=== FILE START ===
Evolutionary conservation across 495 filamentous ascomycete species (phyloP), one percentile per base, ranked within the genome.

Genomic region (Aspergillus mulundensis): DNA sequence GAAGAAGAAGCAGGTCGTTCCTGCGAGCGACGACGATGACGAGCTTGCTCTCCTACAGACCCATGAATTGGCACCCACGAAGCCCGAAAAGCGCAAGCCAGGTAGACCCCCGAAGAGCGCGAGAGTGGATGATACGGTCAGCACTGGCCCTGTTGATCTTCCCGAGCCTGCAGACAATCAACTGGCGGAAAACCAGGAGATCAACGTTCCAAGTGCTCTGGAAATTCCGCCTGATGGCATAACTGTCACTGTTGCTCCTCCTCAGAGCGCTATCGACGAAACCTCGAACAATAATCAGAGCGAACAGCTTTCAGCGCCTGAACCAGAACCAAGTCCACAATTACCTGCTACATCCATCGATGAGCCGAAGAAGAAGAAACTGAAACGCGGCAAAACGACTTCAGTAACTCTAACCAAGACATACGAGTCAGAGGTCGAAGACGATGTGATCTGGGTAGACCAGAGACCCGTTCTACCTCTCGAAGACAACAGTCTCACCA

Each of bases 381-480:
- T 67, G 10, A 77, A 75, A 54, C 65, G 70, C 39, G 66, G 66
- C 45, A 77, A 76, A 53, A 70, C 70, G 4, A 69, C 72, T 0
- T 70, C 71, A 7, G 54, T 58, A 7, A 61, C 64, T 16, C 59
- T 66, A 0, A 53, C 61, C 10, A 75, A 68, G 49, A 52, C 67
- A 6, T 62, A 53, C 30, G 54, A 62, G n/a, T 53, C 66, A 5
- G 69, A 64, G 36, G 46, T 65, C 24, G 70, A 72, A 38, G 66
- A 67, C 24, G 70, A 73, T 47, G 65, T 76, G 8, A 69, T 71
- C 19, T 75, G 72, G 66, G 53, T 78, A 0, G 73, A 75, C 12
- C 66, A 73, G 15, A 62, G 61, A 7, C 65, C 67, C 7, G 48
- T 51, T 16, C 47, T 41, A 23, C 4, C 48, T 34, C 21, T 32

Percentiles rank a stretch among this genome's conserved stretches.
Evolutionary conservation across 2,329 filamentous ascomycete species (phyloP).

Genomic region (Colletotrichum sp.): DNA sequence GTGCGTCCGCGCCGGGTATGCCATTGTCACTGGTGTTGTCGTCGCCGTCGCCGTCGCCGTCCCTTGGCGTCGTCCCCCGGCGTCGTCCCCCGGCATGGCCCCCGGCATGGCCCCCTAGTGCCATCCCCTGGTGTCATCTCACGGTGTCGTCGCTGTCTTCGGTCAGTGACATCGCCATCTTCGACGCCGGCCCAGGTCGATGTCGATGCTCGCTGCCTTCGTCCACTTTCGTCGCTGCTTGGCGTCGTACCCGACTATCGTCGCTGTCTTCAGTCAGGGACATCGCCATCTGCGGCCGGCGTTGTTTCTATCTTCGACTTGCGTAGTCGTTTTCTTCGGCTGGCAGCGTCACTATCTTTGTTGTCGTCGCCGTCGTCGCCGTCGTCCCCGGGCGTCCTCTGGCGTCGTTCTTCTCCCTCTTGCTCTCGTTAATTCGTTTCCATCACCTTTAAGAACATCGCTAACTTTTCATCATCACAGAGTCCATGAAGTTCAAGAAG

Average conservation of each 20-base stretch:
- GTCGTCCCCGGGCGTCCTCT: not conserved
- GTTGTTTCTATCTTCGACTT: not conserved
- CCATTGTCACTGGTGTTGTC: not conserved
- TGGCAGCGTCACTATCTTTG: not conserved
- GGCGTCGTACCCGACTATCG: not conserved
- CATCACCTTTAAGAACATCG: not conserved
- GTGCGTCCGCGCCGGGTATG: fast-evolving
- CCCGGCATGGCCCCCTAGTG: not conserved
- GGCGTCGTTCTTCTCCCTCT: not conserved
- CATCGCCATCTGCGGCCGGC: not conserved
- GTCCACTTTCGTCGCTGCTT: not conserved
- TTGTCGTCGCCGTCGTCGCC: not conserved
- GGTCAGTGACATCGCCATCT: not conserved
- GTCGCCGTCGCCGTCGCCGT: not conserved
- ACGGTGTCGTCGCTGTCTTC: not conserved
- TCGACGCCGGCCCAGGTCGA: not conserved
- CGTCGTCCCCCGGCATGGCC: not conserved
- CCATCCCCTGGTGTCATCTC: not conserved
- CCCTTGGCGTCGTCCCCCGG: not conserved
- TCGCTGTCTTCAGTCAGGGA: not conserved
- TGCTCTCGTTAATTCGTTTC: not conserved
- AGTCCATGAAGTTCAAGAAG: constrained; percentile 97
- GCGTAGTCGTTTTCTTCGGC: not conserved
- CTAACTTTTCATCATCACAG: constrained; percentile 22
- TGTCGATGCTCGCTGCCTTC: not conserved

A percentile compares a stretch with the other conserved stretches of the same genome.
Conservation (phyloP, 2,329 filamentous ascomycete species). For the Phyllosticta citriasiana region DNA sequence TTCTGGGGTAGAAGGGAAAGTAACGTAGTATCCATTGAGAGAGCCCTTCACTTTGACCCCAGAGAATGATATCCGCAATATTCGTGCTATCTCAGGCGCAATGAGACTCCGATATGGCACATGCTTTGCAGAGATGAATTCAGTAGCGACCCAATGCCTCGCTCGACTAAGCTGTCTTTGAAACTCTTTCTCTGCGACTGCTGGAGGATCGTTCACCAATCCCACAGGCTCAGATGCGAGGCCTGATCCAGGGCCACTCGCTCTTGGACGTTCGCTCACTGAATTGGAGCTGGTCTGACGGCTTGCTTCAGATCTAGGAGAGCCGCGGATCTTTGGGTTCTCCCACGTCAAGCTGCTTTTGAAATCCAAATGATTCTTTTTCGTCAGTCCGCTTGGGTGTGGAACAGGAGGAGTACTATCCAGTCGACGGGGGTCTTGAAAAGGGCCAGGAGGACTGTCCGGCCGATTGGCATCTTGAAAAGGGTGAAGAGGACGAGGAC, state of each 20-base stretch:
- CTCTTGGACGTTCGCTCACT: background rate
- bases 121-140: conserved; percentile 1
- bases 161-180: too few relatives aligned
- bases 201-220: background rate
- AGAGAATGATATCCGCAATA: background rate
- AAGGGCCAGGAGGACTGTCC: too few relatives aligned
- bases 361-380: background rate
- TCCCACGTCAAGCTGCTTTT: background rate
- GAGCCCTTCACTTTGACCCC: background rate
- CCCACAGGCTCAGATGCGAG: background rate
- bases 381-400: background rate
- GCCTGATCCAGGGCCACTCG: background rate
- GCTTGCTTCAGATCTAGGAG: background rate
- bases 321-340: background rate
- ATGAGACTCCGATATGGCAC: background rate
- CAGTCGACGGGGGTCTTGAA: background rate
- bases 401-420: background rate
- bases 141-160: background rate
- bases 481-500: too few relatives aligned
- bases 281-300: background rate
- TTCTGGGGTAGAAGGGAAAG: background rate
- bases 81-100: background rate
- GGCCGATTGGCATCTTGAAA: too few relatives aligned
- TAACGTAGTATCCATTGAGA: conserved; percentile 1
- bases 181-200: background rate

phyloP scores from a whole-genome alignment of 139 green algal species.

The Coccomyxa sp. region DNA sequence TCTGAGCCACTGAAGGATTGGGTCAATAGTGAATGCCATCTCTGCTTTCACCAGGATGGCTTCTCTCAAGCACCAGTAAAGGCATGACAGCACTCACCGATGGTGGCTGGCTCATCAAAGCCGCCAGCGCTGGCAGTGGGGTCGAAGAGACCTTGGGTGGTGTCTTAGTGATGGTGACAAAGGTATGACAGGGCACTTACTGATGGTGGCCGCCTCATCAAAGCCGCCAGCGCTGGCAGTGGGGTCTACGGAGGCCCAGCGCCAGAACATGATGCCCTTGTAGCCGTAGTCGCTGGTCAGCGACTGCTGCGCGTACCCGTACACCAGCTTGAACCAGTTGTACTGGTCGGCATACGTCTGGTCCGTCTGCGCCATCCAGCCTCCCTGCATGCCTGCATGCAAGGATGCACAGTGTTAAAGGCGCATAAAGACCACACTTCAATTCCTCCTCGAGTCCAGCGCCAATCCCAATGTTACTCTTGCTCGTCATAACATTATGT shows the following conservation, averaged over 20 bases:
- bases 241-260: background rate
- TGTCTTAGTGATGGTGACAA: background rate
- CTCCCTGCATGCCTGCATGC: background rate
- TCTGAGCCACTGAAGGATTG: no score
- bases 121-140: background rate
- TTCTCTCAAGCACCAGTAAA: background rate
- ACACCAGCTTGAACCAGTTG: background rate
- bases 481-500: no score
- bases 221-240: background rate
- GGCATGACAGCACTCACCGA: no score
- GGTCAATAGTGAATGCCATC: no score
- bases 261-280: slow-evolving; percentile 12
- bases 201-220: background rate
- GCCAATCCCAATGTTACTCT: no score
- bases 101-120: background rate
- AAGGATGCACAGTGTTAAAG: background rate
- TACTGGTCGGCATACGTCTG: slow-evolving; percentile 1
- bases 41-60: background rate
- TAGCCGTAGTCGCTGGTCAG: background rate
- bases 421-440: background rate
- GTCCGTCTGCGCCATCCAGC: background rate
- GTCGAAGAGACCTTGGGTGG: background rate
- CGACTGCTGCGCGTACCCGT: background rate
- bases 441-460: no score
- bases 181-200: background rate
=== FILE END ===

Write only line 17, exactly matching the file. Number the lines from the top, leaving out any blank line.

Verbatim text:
Average conservation of each 20-base stretch: